While Steam is generally praised for its ease of game refunding, GOG has just rolled out changes to how it handles them which makes its platform even more compelling.

“…starting now, you can get a full refund up to 30 days after purchasing a product, even if you downloaded, launched, and played it,” GOG writes in a blog post about the change.

For more information about how this works there’s an FAQ section which you can read over.

We’ve done just that and dug up some extra details, like how exactly you can process a refund if need be. Applying for a refund requires contacting customer support, and if a game isn’t working technical support should be contacted instead.

As for what happens once a refund goes through, customers will have two options: the money being reversed into their GOG account to spend on other games, or a cash refund by way of the original payment method. The latter will be done as soon as the refund is processed, while the former “can take a few business days, depending on the exact payment method used”.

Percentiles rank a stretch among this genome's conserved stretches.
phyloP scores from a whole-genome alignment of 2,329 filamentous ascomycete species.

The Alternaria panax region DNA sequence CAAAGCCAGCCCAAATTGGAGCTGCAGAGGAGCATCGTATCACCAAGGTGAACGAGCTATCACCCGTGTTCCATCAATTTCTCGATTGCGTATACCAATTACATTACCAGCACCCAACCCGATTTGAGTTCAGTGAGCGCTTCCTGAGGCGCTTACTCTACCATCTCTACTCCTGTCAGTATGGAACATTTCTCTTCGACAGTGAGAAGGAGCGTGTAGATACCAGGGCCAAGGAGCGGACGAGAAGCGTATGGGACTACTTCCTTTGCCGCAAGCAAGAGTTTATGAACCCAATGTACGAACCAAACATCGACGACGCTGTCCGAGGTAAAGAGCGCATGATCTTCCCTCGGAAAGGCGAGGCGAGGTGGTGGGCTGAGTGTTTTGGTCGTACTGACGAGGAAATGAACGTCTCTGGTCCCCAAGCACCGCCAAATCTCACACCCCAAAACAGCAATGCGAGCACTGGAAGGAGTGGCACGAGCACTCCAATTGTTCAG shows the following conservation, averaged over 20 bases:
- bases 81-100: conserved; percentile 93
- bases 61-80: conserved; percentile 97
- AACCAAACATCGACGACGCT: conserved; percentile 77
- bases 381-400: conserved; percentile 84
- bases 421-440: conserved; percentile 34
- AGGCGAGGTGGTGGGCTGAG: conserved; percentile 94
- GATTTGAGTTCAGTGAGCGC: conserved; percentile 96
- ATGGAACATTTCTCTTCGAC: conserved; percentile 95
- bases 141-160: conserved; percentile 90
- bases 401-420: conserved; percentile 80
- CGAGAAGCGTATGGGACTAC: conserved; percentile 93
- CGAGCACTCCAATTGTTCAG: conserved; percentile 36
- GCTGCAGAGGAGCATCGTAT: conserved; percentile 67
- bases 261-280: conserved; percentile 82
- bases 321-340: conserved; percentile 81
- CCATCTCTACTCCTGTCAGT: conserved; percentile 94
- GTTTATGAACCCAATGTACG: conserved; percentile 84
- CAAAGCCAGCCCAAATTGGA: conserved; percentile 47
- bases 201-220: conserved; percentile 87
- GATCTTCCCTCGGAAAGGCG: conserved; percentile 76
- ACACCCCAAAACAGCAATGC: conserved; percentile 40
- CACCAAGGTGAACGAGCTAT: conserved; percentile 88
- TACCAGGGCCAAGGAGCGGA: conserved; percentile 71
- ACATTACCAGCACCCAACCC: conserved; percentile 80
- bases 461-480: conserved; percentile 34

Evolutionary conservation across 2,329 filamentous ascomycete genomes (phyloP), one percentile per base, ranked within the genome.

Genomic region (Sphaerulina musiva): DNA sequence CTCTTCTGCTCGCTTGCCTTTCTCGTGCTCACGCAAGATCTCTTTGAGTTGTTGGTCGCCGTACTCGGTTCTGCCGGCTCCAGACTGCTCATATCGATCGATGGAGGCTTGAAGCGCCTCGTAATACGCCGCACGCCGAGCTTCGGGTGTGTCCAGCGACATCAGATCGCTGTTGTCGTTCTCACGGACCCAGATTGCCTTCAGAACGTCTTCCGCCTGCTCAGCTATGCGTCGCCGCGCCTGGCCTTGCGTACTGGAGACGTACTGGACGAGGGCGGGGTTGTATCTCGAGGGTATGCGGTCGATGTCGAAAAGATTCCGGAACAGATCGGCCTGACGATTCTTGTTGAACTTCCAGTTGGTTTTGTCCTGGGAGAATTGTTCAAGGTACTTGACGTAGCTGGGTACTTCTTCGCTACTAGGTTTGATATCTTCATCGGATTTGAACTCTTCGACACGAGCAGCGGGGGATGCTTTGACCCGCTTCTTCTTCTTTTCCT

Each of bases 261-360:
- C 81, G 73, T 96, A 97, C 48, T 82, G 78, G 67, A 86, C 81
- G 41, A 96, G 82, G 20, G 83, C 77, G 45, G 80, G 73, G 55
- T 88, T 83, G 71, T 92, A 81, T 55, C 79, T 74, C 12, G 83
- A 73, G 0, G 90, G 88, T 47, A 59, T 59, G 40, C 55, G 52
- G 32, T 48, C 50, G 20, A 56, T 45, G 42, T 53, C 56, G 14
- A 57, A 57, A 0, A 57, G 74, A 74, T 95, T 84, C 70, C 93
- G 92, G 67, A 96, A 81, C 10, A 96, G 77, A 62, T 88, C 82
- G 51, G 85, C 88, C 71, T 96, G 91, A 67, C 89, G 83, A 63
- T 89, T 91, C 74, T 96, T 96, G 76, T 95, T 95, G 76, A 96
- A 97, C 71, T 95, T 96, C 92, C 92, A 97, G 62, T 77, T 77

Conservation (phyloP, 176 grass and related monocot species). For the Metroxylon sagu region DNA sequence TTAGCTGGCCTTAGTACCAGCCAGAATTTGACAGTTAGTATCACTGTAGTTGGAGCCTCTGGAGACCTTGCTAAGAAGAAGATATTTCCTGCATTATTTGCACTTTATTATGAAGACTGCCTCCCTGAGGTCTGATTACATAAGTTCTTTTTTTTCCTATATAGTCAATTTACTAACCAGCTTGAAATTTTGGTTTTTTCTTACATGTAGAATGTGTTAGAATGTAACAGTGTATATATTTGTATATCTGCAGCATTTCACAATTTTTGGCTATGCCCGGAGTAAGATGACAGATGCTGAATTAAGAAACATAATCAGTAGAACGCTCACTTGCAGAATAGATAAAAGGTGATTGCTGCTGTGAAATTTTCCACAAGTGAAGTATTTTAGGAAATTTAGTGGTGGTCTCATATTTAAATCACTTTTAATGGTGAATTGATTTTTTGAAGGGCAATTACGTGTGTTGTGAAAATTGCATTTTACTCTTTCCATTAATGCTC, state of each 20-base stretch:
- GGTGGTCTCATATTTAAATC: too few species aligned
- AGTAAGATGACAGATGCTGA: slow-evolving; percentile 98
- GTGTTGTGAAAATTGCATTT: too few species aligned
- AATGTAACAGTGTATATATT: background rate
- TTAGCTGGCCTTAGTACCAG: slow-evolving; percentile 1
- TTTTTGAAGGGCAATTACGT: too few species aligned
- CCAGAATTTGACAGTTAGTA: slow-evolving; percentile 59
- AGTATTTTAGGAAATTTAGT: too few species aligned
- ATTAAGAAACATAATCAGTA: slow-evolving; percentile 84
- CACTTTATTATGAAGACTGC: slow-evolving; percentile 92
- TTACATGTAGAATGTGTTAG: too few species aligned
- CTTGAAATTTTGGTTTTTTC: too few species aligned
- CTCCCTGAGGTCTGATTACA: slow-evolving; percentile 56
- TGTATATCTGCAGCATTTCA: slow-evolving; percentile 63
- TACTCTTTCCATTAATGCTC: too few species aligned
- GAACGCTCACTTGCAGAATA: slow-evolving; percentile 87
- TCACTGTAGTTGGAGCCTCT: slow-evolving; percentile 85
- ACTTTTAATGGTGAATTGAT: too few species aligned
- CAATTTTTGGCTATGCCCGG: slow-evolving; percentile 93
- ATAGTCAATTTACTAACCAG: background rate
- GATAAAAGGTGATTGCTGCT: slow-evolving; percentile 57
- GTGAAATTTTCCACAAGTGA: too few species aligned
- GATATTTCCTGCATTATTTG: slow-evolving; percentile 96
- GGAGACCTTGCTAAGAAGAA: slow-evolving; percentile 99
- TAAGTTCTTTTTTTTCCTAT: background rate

Further details to take note of here is that gifted games can be refunded to the buyer of the gift, and that Games in Development titles (GOG’s version of Early Access) are also accessible to the same 30 day refund period. DLC can also be refunded, but packs of them will need to reversed as a bundle.

Pre-orders are probably the most lenient option here. Refunds are available on them for the entirety of the period before release, and then 30 days after the game finally comes out.

All of this sounds great for the consumer so far, but what about the developers whose games are being refunded?

“We’re monitoring the effects of the current update to make sure no one is using this policy to hurt the developers that put their time and heart into making great games. We may refuse refunds in such individual cases. We’d also let you know about any future adjustments in the voluntary Refund Policy in advance,” GOG adds.

As for how often customers can initiate refunds, there are no limits at this time, but again GOG reserves the right to deny a refund on a case by case basis.